Eva Hodgdin of Pennsylvania has a lot of regrets about the dog sitter she chose, but she can’t change the past. She thought she found a trustworthy person to watch her furry friend while she drove her kids to their grandparents’ house. Yet, when she returned to pick up her black German Shepherd named Nani, the sitter and the dog were nowhere to be found.
Hodgdin hopes she can find 1-year-old Nani before she has to tell her kids, but if she doesn’t, she knows it’ll be a lesson of trust for the whole family. Dog thefts are on the rise, so choosing the best dog sitter is more crucial than ever.
The sitter reached out to Hodgdin after meeting her in a neighborhood Facebook group. The sitter said she had German Shepherds and that she was training to be a groomer. She seemed to have a lot of experience with dogs, so Hodgdin made the mistake of trusting her without getting enough information.
Hodgdin was supposed to drop Nani off at the sitter’s house, but she had a last-minute change of plans, so the sitter offered to pick Nani up instead. Thus, Hodgdin didn’t visit the address given until after she returned home.
When it was time to pick Nani up, Hodgdin drove to the sitter’s address, but she began to get a weird gut feeling. Sure enough, Nani and the sitter were nowhere to be found. The woman didn’t live at the address she’d given, and she used a fake name on Facebook.
“I should’ve checked more. I just never imagined anyone could ever do something like this,” Hodgdin said.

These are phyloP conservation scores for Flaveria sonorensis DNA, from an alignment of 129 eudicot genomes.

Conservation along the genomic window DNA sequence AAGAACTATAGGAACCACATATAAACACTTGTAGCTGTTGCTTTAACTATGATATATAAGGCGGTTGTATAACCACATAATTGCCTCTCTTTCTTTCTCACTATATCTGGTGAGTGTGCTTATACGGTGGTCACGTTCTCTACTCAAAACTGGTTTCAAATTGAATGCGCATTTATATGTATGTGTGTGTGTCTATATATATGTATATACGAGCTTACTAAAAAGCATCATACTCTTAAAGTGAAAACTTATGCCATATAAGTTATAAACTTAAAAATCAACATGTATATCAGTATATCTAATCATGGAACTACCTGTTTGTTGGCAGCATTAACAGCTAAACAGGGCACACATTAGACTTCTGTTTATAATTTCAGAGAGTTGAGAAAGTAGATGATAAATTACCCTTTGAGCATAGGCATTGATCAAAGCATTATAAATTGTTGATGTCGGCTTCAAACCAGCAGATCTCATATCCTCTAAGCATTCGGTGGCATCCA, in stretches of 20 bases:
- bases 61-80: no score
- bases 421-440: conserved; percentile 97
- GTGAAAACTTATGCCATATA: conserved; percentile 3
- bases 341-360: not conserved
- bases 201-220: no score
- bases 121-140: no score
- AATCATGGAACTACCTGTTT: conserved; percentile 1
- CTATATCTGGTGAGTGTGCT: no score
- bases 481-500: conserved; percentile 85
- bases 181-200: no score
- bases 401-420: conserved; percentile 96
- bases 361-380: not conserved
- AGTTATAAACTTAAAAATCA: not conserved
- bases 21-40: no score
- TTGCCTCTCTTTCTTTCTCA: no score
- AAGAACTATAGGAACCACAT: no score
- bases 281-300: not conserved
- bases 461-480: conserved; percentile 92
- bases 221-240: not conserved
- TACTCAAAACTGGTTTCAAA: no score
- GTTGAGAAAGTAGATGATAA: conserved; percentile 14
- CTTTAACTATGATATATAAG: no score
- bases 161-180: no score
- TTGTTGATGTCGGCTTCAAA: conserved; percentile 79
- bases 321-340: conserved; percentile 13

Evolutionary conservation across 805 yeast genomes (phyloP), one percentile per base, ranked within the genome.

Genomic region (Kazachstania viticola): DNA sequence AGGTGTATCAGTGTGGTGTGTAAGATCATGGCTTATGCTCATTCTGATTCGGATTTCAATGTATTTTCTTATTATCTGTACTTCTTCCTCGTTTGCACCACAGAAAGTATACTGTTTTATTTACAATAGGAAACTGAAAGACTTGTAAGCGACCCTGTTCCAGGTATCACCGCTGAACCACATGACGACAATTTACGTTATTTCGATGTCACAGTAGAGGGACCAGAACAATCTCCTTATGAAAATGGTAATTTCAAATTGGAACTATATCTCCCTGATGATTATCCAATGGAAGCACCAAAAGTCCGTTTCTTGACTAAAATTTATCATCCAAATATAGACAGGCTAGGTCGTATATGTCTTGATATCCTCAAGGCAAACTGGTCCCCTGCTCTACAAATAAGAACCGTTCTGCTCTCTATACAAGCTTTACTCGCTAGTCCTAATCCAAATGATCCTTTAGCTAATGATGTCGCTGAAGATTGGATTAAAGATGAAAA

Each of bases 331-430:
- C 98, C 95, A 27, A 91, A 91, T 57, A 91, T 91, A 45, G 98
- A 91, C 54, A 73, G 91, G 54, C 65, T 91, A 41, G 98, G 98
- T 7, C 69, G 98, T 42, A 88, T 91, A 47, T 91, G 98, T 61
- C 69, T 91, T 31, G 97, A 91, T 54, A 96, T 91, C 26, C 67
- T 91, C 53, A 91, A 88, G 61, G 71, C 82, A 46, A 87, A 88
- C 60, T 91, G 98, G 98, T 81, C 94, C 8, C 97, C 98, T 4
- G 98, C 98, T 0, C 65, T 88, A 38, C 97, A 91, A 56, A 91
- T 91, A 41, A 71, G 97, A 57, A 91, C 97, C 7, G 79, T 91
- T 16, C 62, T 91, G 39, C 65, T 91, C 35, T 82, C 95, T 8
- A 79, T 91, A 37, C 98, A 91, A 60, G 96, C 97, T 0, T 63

Bring Nani Home
Hodgdin is working with Trafford and Braddock police departments to locate the sitter and Nani. The dog sitter will face charges once she’s found. On Facebook, the sitter has used the names “Moll Dunning” and “Molly Bureau,” but police haven’t located her yet.
Hodgdin’s three kids aren’t home for a few more days, so she hopes she can find Nani before having to tell them the sad truth. It’s a story and a lesson she’d like to save for a different time, but it may end up coming sooner than she had hoped.
“If not, it will be a lesson, for now, in trusting people and making sure you’re checking and being safe,” Hodgdin said. “But I’m just really hoping she’s home first and this can be a story I tell them later down the line.”
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Nani is about 50 pounds, and her fur is completely black. She has one ear that sticks up and one that flops down, and she has a curly tail. If anyone near Trafford, Pennsylvania sees a dog fitting Nani’s description, they should call the police. Nani is microchipped.
How to Prevent Dog Theft
With many dogs getting stolen, it’s a good idea for dog parents to be cautious. Some ways to prevent dog theft include not leaving your dog unattended outside and altering them.
But when it comes to sitters, the more research you do, the better. If you can leave your dog with someone you know, that will be your safest option. If not, ask friends and family for suggestions and check out dog sitter reviews before committing to one. You can never ask too many questions when deciding if you should trust someone with your dog or not.
Hopefully, Nani’s story will have a happy ending, but either way, it’s a crucial reminder for other pet parents. Be careful about who you trust with your dog because if you don’t, their health and safety could be at risk.
Featured Image: Facebook